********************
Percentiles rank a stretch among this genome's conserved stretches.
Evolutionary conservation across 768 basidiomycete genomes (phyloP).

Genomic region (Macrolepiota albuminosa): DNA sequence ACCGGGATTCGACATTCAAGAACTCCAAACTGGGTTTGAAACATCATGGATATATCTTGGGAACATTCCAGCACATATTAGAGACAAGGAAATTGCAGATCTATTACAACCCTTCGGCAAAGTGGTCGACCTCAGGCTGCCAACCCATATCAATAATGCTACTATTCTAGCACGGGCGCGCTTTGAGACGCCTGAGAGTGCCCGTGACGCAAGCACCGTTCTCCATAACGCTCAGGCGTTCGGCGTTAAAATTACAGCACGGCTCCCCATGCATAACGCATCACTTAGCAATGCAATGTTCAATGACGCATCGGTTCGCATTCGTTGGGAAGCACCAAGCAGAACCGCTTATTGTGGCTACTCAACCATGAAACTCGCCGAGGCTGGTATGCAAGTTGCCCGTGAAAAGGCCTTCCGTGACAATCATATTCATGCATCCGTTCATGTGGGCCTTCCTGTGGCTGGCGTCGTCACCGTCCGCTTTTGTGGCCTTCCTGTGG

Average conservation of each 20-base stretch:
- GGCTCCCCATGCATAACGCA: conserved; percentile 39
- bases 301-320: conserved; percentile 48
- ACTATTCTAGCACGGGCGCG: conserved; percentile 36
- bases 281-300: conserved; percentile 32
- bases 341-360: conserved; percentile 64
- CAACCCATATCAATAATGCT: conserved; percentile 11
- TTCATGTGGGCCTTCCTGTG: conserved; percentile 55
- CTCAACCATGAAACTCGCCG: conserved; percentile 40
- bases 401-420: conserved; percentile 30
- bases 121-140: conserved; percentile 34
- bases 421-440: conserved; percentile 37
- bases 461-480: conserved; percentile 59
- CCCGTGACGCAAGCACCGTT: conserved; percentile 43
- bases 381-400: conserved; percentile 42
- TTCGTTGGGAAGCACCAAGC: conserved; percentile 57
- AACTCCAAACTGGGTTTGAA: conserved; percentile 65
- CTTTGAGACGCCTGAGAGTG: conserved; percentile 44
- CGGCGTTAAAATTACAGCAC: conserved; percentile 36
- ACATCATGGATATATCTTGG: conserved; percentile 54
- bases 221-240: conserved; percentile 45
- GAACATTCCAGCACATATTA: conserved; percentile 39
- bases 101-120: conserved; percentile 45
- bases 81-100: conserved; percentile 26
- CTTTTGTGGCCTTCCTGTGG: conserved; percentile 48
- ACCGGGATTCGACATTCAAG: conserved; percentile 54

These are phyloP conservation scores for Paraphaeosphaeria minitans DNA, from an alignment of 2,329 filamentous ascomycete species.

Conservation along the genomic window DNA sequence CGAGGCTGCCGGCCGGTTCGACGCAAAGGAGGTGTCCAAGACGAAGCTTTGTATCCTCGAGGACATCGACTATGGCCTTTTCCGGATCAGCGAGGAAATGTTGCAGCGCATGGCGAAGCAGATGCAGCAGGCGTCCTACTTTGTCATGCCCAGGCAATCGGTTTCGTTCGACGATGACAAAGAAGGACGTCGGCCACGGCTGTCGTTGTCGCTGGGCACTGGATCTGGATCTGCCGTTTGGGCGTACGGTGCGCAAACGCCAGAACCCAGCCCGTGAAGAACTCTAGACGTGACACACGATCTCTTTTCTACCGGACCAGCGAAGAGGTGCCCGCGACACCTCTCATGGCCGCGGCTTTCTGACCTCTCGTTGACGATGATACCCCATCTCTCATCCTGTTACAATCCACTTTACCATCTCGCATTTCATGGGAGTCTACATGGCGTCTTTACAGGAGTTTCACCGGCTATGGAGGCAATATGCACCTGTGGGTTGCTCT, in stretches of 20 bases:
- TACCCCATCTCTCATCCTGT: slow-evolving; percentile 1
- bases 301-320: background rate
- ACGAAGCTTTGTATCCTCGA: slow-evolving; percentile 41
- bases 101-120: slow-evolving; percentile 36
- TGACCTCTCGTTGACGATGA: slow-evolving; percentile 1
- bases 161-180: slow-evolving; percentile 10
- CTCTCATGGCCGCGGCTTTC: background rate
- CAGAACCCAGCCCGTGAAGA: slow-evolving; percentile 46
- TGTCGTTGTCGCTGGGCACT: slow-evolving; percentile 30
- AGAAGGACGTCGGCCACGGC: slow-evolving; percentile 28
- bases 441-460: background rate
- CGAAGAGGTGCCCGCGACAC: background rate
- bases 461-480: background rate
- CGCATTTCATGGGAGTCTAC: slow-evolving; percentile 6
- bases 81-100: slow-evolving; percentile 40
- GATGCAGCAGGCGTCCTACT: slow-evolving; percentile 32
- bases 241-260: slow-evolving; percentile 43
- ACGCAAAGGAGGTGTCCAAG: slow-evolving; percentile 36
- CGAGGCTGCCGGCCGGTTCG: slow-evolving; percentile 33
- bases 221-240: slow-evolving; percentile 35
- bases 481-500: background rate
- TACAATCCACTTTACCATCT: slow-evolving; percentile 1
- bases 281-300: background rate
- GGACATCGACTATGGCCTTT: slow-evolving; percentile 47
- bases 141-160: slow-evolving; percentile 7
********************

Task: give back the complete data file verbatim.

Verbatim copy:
Percentiles rank a stretch among this genome's conserved stretches.
Evolutionary conservation across 768 basidiomycete genomes (phyloP).

Genomic region (Macrolepiota albuminosa): DNA sequence ACCGGGATTCGACATTCAAGAACTCCAAACTGGGTTTGAAACATCATGGATATATCTTGGGAACATTCCAGCACATATTAGAGACAAGGAAATTGCAGATCTATTACAACCCTTCGGCAAAGTGGTCGACCTCAGGCTGCCAACCCATATCAATAATGCTACTATTCTAGCACGGGCGCGCTTTGAGACGCCTGAGAGTGCCCGTGACGCAAGCACCGTTCTCCATAACGCTCAGGCGTTCGGCGTTAAAATTACAGCACGGCTCCCCATGCATAACGCATCACTTAGCAATGCAATGTTCAATGACGCATCGGTTCGCATTCGTTGGGAAGCACCAAGCAGAACCGCTTATTGTGGCTACTCAACCATGAAACTCGCCGAGGCTGGTATGCAAGTTGCCCGTGAAAAGGCCTTCCGTGACAATCATATTCATGCATCCGTTCATGTGGGCCTTCCTGTGGCTGGCGTCGTCACCGTCCGCTTTTGTGGCCTTCCTGTGG

Average conservation of each 20-base stretch:
- GGCTCCCCATGCATAACGCA: conserved; percentile 39
- bases 301-320: conserved; percentile 48
- ACTATTCTAGCACGGGCGCG: conserved; percentile 36
- bases 281-300: conserved; percentile 32
- bases 341-360: conserved; percentile 64
- CAACCCATATCAATAATGCT: conserved; percentile 11
- TTCATGTGGGCCTTCCTGTG: conserved; percentile 55
- CTCAACCATGAAACTCGCCG: conserved; percentile 40
- bases 401-420: conserved; percentile 30
- bases 121-140: conserved; percentile 34
- bases 421-440: conserved; percentile 37
- bases 461-480: conserved; percentile 59
- CCCGTGACGCAAGCACCGTT: conserved; percentile 43
- bases 381-400: conserved; percentile 42
- TTCGTTGGGAAGCACCAAGC: conserved; percentile 57
- AACTCCAAACTGGGTTTGAA: conserved; percentile 65
- CTTTGAGACGCCTGAGAGTG: conserved; percentile 44
- CGGCGTTAAAATTACAGCAC: conserved; percentile 36
- ACATCATGGATATATCTTGG: conserved; percentile 54
- bases 221-240: conserved; percentile 45
- GAACATTCCAGCACATATTA: conserved; percentile 39
- bases 101-120: conserved; percentile 45
- bases 81-100: conserved; percentile 26
- CTTTTGTGGCCTTCCTGTGG: conserved; percentile 48
- ACCGGGATTCGACATTCAAG: conserved; percentile 54

These are phyloP conservation scores for Paraphaeosphaeria minitans DNA, from an alignment of 2,329 filamentous ascomycete species.

Conservation along the genomic window DNA sequence CGAGGCTGCCGGCCGGTTCGACGCAAAGGAGGTGTCCAAGACGAAGCTTTGTATCCTCGAGGACATCGACTATGGCCTTTTCCGGATCAGCGAGGAAATGTTGCAGCGCATGGCGAAGCAGATGCAGCAGGCGTCCTACTTTGTCATGCCCAGGCAATCGGTTTCGTTCGACGATGACAAAGAAGGACGTCGGCCACGGCTGTCGTTGTCGCTGGGCACTGGATCTGGATCTGCCGTTTGGGCGTACGGTGCGCAAACGCCAGAACCCAGCCCGTGAAGAACTCTAGACGTGACACACGATCTCTTTTCTACCGGACCAGCGAAGAGGTGCCCGCGACACCTCTCATGGCCGCGGCTTTCTGACCTCTCGTTGACGATGATACCCCATCTCTCATCCTGTTACAATCCACTTTACCATCTCGCATTTCATGGGAGTCTACATGGCGTCTTTACAGGAGTTTCACCGGCTATGGAGGCAATATGCACCTGTGGGTTGCTCT, in stretches of 20 bases:
- TACCCCATCTCTCATCCTGT: slow-evolving; percentile 1
- bases 301-320: background rate
- ACGAAGCTTTGTATCCTCGA: slow-evolving; percentile 41
- bases 101-120: slow-evolving; percentile 36
- TGACCTCTCGTTGACGATGA: slow-evolving; percentile 1
- bases 161-180: slow-evolving; percentile 10
- CTCTCATGGCCGCGGCTTTC: background rate
- CAGAACCCAGCCCGTGAAGA: slow-evolving; percentile 46
- TGTCGTTGTCGCTGGGCACT: slow-evolving; percentile 30
- AGAAGGACGTCGGCCACGGC: slow-evolving; percentile 28
- bases 441-460: background rate
- CGAAGAGGTGCCCGCGACAC: background rate
- bases 461-480: background rate
- CGCATTTCATGGGAGTCTAC: slow-evolving; percentile 6
- bases 81-100: slow-evolving; percentile 40
- GATGCAGCAGGCGTCCTACT: slow-evolving; percentile 32
- bases 241-260: slow-evolving; percentile 43
- ACGCAAAGGAGGTGTCCAAG: slow-evolving; percentile 36
- CGAGGCTGCCGGCCGGTTCG: slow-evolving; percentile 33
- bases 221-240: slow-evolving; percentile 35
- bases 481-500: background rate
- TACAATCCACTTTACCATCT: slow-evolving; percentile 1
- bases 281-300: background rate
- GGACATCGACTATGGCCTTT: slow-evolving; percentile 47
- bases 141-160: slow-evolving; percentile 7